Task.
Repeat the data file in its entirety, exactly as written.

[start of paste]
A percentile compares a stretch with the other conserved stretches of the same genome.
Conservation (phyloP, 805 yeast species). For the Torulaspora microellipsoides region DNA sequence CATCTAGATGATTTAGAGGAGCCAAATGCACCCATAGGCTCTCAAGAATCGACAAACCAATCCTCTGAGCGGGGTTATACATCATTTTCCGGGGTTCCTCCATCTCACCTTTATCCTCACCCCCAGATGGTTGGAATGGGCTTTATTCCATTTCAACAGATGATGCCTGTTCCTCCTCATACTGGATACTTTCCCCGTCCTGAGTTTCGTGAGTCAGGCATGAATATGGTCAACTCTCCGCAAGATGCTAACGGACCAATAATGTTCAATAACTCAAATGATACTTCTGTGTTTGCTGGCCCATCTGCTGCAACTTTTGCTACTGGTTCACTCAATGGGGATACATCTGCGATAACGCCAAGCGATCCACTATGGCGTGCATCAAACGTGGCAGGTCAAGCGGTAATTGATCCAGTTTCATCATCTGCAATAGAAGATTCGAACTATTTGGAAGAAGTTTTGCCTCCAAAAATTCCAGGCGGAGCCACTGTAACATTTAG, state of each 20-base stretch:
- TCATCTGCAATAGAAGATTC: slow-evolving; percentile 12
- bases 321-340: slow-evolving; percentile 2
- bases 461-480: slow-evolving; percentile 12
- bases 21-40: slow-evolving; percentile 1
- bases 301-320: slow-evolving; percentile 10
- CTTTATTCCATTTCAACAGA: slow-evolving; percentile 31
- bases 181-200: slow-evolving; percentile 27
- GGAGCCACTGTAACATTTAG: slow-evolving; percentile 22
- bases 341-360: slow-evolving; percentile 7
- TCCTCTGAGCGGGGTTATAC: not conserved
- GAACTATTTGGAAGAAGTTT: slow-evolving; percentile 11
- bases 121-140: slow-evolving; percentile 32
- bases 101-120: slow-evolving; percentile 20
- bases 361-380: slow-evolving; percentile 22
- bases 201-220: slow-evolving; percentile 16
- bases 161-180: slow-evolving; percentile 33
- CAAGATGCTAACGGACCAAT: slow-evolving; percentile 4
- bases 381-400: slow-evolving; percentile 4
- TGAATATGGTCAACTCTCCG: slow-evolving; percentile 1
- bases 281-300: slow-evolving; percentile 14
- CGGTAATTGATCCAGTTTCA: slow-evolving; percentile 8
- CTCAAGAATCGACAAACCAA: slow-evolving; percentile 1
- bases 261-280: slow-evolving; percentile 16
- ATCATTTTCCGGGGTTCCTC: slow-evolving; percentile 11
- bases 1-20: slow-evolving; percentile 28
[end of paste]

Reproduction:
A percentile compares a stretch with the other conserved stretches of the same genome.
Conservation (phyloP, 805 yeast species). For the Torulaspora microellipsoides region DNA sequence CATCTAGATGATTTAGAGGAGCCAAATGCACCCATAGGCTCTCAAGAATCGACAAACCAATCCTCTGAGCGGGGTTATACATCATTTTCCGGGGTTCCTCCATCTCACCTTTATCCTCACCCCCAGATGGTTGGAATGGGCTTTATTCCATTTCAACAGATGATGCCTGTTCCTCCTCATACTGGATACTTTCCCCGTCCTGAGTTTCGTGAGTCAGGCATGAATATGGTCAACTCTCCGCAAGATGCTAACGGACCAATAATGTTCAATAACTCAAATGATACTTCTGTGTTTGCTGGCCCATCTGCTGCAACTTTTGCTACTGGTTCACTCAATGGGGATACATCTGCGATAACGCCAAGCGATCCACTATGGCGTGCATCAAACGTGGCAGGTCAAGCGGTAATTGATCCAGTTTCATCATCTGCAATAGAAGATTCGAACTATTTGGAAGAAGTTTTGCCTCCAAAAATTCCAGGCGGAGCCACTGTAACATTTAG, state of each 20-base stretch:
- TCATCTGCAATAGAAGATTC: slow-evolving; percentile 12
- bases 321-340: slow-evolving; percentile 2
- bases 461-480: slow-evolving; percentile 12
- bases 21-40: slow-evolving; percentile 1
- bases 301-320: slow-evolving; percentile 10
- CTTTATTCCATTTCAACAGA: slow-evolving; percentile 31
- bases 181-200: slow-evolving; percentile 27
- GGAGCCACTGTAACATTTAG: slow-evolving; percentile 22
- bases 341-360: slow-evolving; percentile 7
- TCCTCTGAGCGGGGTTATAC: not conserved
- GAACTATTTGGAAGAAGTTT: slow-evolving; percentile 11
- bases 121-140: slow-evolving; percentile 32
- bases 101-120: slow-evolving; percentile 20
- bases 361-380: slow-evolving; percentile 22
- bases 201-220: slow-evolving; percentile 16
- bases 161-180: slow-evolving; percentile 33
- CAAGATGCTAACGGACCAAT: slow-evolving; percentile 4
- bases 381-400: slow-evolving; percentile 4
- TGAATATGGTCAACTCTCCG: slow-evolving; percentile 1
- bases 281-300: slow-evolving; percentile 14
- CGGTAATTGATCCAGTTTCA: slow-evolving; percentile 8
- CTCAAGAATCGACAAACCAA: slow-evolving; percentile 1
- bases 261-280: slow-evolving; percentile 16
- ATCATTTTCCGGGGTTCCTC: slow-evolving; percentile 11
- bases 1-20: slow-evolving; percentile 28